Introduction to Docker - Part 1

Introduction to Docker - Part 1

 

It is more likely than not that Docker and containers are going to be part of your IT career in one way or another.
 
In this blog post series I'll cover the following:
 
  •  - What are Docker images, containers and Docker Hub
  •  - Installing docker on Ubuntu Linux on a DigitalOcean droplet
  •  - Working with Docker containers
  •  - Working with Docker images
  •  - Deploying a Dockerized app
 
I'll be using DigitalOcean for all of the demos, so I would strongly encourage you to create a DigitalOcean account follow along. You would learn more by doing!
 
To make things even better you can use my referral link to get a free $50 credit that you could use to deploy your virtual machines and test the guide yourself on a few Digital Ocean servers:
 
 
Once you have your account here's how to deploy your first droplet/server:
 
 
I'll be using Ubuntu 18.04 so I would recommend that you stick to the same so you could follow along.
 

What is a container?

 
According to the official definite from the docker.com website, a container is a standard unit of software that packages up code and all its dependencies so the application runs quickly and reliably from one computing environment to another. A Docker container image is a lightweight, standalone, executable package of software that includes everything needed to run an application: code, runtime, system tools, system libraries and settings.
 
Container images become containers at runtime and in the case of Docker containers - images become containers when they run on Docker Engine. Available for both Linux and Windows-based applications, containerized software will always run the same, regardless of the infrastructure. Containers isolate software from its environment and ensure that it works uniformly despite differences for instance between development and staging.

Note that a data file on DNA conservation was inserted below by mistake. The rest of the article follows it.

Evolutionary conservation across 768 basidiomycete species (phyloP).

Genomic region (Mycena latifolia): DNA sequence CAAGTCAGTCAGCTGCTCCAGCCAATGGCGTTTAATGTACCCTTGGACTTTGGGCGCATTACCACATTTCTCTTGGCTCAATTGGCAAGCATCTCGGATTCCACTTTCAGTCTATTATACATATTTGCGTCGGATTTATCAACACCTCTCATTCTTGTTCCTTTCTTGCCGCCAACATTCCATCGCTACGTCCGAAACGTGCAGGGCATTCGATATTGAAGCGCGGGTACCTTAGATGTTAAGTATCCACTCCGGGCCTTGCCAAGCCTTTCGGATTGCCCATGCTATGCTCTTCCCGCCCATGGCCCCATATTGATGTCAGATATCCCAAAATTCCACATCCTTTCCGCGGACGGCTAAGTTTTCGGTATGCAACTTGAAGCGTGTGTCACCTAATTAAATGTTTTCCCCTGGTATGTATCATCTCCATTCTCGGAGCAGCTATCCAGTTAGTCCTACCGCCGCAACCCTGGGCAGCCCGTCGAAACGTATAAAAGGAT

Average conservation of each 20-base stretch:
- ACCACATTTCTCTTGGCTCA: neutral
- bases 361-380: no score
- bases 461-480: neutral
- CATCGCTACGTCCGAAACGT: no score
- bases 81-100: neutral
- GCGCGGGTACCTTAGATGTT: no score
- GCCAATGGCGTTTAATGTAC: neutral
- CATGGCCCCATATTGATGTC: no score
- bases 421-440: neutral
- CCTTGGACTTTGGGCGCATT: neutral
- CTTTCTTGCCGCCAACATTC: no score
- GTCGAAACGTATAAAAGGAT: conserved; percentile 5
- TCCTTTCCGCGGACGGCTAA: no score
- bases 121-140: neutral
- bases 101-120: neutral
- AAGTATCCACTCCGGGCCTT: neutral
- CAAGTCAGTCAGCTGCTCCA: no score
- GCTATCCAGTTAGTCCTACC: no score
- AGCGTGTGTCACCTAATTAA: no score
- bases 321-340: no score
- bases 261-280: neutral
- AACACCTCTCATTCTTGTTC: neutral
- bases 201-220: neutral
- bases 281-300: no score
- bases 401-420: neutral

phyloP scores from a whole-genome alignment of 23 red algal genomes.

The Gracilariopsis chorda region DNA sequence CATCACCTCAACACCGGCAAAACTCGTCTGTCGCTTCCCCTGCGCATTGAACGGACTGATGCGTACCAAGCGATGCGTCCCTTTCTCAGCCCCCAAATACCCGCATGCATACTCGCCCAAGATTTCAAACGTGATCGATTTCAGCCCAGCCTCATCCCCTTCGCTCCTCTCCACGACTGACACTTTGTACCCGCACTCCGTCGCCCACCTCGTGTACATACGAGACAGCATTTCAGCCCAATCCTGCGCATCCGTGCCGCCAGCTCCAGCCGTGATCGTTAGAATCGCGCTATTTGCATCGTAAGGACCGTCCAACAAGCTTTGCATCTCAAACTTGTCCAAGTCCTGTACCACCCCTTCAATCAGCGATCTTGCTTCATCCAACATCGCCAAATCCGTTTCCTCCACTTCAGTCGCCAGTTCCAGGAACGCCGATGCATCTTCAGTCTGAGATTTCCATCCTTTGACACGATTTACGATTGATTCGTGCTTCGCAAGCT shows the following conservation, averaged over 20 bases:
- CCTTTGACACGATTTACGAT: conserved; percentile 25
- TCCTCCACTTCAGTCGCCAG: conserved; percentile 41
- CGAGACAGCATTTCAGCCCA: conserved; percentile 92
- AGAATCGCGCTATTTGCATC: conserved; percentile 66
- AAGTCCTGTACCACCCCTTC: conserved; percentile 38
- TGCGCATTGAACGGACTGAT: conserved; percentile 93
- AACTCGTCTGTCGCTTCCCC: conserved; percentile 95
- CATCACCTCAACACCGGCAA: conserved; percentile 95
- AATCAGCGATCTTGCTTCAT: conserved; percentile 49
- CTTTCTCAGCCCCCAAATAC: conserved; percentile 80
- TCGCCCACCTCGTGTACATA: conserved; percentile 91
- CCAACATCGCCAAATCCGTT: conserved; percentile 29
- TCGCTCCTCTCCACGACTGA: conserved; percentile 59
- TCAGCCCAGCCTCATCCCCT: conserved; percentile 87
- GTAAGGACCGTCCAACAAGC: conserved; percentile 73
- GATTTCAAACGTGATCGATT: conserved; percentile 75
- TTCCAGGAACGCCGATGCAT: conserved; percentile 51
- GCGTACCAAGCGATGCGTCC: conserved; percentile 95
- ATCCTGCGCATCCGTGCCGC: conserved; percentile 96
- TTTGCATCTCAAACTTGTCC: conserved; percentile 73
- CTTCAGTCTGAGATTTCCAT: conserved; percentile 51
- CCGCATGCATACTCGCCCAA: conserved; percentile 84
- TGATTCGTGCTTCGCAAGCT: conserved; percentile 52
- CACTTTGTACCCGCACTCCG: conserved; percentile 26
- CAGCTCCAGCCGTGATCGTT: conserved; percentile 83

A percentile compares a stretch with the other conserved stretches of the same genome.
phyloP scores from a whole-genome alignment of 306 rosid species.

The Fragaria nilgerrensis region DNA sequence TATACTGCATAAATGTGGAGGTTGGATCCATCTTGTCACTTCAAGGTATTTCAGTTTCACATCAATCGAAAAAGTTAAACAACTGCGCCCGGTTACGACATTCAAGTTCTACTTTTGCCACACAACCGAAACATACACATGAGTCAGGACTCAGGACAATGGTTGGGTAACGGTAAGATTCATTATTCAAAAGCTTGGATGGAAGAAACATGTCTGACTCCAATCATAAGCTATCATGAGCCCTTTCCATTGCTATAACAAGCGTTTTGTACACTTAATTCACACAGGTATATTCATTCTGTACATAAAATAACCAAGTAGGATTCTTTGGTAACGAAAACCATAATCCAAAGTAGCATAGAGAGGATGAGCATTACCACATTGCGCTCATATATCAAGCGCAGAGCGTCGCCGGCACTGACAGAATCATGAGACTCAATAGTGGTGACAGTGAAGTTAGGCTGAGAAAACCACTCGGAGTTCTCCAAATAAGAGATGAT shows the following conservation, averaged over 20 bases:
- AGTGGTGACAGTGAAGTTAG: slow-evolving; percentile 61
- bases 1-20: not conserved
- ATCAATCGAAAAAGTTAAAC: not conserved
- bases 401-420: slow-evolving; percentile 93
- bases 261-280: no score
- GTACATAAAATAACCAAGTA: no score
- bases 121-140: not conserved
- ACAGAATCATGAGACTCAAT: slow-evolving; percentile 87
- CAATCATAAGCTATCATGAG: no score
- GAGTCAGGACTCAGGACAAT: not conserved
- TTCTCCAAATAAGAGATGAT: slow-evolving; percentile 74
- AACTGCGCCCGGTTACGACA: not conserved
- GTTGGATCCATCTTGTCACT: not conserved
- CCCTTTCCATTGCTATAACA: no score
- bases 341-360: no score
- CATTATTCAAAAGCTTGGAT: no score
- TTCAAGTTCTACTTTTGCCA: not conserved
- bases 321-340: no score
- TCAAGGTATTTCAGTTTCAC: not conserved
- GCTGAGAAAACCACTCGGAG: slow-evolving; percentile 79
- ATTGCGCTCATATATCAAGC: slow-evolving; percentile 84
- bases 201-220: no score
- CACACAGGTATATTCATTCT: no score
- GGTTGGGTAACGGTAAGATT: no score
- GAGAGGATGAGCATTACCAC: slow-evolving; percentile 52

Containerize app Docker

Source 

 

What is a Docker image?

A Docker Image is just a template used to build a running Docker Container, similar to the ISO files and Virtual Machines. The containers is essentially the running instance of an image. Images are used to share a containerized applications. Collections of images are stored in registries like DockerHub or private registries.
 

What is Docker Hub?

 
Docker hub is the default Docker image registry  where we can store our Docker images.
 
Here's a link to the DockerHub:
 
 

Installing Docker

 
Nowadays you can run Docker on Windows, Mac and of course Linux. I will only be going through the Docker installation for Linux as this is my OS of choice. 
 
I'll deploy an Ubuntu 18.04 VM on DigitalOcean so feel free to go ahead and do the same. Once your VM is up and running, SSH to the droplet and follow along! If you are not sure how to SSH, you can follow the steps here:
 
 
The installation is really straight forward, you could just run the following command, it should work on all major Linux distros:
 
wget -qO- https://get.docker.com | sh
 
It would do everything that's needed to install Docker on your Linux machine.
 
After that setup Docker so that you could run it as a non-root user with the following command:
sudo usermod -aG docker $USER
To test Docker run the following:
docker version
And
docker info
With the docker info command we can see how many running containers that we've got and some server information.
 
The output that you would get from the docker version command should look something like this:
 
Docker Version
 
In case that you would like to install Docker on your Windows PC or on your Mac, you could visit the official Docker documentation here:
 
 
And:
 
 

Conclusion

That is pretty much it! Now you have Docker running on your machine!
 
We are ready to move to Part 2 of the Introduction to Docker blog post series:
 
 
Let me know if you have any questions!

 

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